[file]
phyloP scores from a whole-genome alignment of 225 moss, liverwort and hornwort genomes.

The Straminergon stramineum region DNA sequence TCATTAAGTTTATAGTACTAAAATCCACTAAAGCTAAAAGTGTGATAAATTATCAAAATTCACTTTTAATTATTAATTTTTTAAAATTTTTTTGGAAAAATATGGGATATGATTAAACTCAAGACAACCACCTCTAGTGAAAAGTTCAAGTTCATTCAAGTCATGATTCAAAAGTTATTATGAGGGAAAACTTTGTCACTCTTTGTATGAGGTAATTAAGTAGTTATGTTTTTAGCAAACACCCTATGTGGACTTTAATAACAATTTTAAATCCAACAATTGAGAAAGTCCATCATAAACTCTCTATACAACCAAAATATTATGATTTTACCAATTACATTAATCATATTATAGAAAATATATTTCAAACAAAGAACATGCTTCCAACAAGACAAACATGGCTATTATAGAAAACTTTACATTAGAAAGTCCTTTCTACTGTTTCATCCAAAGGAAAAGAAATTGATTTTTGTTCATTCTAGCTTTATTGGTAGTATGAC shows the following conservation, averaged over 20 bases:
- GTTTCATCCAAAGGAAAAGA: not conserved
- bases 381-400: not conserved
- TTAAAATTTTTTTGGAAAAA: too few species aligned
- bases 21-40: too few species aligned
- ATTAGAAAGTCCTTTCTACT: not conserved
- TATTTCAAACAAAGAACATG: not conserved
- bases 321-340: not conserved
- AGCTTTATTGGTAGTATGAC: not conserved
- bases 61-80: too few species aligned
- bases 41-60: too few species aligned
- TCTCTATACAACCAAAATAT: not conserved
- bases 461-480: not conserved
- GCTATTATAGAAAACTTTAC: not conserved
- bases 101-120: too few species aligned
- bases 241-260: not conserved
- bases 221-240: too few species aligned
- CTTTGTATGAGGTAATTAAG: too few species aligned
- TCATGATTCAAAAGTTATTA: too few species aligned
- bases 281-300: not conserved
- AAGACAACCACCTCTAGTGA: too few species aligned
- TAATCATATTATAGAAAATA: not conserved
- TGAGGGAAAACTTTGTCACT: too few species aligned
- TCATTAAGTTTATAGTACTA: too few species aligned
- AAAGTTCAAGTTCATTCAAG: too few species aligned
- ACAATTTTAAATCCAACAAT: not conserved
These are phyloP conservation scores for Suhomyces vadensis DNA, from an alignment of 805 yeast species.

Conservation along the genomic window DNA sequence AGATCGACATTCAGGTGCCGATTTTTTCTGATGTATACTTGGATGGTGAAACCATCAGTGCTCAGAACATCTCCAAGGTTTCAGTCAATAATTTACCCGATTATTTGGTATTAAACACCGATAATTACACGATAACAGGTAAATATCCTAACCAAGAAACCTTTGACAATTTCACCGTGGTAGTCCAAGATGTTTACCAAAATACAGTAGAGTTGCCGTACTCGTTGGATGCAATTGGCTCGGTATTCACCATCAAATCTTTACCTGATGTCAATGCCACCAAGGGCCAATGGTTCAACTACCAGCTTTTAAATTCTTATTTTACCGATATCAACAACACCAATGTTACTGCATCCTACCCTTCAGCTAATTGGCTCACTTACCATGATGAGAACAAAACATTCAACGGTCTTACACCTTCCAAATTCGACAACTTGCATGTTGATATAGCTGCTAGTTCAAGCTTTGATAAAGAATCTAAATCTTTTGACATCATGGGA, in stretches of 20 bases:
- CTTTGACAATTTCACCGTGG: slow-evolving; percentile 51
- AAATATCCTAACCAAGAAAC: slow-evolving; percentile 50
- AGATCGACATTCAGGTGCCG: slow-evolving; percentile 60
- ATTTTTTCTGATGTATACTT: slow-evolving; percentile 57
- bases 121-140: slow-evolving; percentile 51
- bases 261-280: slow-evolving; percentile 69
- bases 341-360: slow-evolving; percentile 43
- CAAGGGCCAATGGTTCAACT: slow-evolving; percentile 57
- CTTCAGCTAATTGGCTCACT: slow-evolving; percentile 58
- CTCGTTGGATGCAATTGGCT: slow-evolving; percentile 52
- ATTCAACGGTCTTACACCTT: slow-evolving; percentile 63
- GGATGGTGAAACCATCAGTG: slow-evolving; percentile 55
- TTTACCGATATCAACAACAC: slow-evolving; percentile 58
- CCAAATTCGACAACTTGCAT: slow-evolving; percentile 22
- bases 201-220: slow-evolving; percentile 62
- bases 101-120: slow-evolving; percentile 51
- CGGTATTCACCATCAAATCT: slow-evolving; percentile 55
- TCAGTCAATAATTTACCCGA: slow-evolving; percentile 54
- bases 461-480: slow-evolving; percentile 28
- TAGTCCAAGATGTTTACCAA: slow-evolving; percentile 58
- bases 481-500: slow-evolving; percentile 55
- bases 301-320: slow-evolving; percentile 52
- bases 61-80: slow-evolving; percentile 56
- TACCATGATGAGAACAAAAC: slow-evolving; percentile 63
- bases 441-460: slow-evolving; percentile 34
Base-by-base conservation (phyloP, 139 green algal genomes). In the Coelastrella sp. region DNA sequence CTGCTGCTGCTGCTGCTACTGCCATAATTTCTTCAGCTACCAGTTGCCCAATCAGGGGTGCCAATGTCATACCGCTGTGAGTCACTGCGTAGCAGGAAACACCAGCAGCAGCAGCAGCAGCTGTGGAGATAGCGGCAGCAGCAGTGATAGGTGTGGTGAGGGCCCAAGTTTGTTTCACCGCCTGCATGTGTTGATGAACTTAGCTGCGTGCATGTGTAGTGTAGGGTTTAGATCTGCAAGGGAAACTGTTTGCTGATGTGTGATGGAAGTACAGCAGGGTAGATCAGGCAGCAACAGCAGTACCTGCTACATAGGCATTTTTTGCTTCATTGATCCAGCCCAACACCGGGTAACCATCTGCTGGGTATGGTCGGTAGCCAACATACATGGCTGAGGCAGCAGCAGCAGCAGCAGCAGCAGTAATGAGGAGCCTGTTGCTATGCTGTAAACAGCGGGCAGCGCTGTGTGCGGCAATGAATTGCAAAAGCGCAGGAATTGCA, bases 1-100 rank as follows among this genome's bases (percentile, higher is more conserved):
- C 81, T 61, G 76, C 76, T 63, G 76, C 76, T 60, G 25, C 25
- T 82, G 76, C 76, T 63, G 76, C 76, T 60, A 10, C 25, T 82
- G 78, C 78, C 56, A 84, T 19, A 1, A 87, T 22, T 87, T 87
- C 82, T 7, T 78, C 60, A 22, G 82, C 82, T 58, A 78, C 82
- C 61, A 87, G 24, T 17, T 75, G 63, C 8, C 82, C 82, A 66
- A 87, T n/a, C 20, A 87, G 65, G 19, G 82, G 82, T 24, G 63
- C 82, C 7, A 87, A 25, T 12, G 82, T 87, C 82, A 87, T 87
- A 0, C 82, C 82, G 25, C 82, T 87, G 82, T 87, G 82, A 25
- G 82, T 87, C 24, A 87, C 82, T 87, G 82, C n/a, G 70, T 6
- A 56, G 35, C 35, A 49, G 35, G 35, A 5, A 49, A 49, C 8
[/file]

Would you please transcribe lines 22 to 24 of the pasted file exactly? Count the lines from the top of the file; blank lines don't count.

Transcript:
- AAGACAACCACCTCTAGTGA: too few species aligned
- TAATCATATTATAGAAAATA: not conserved
- TGAGGGAAAACTTTGTCACT: too few species aligned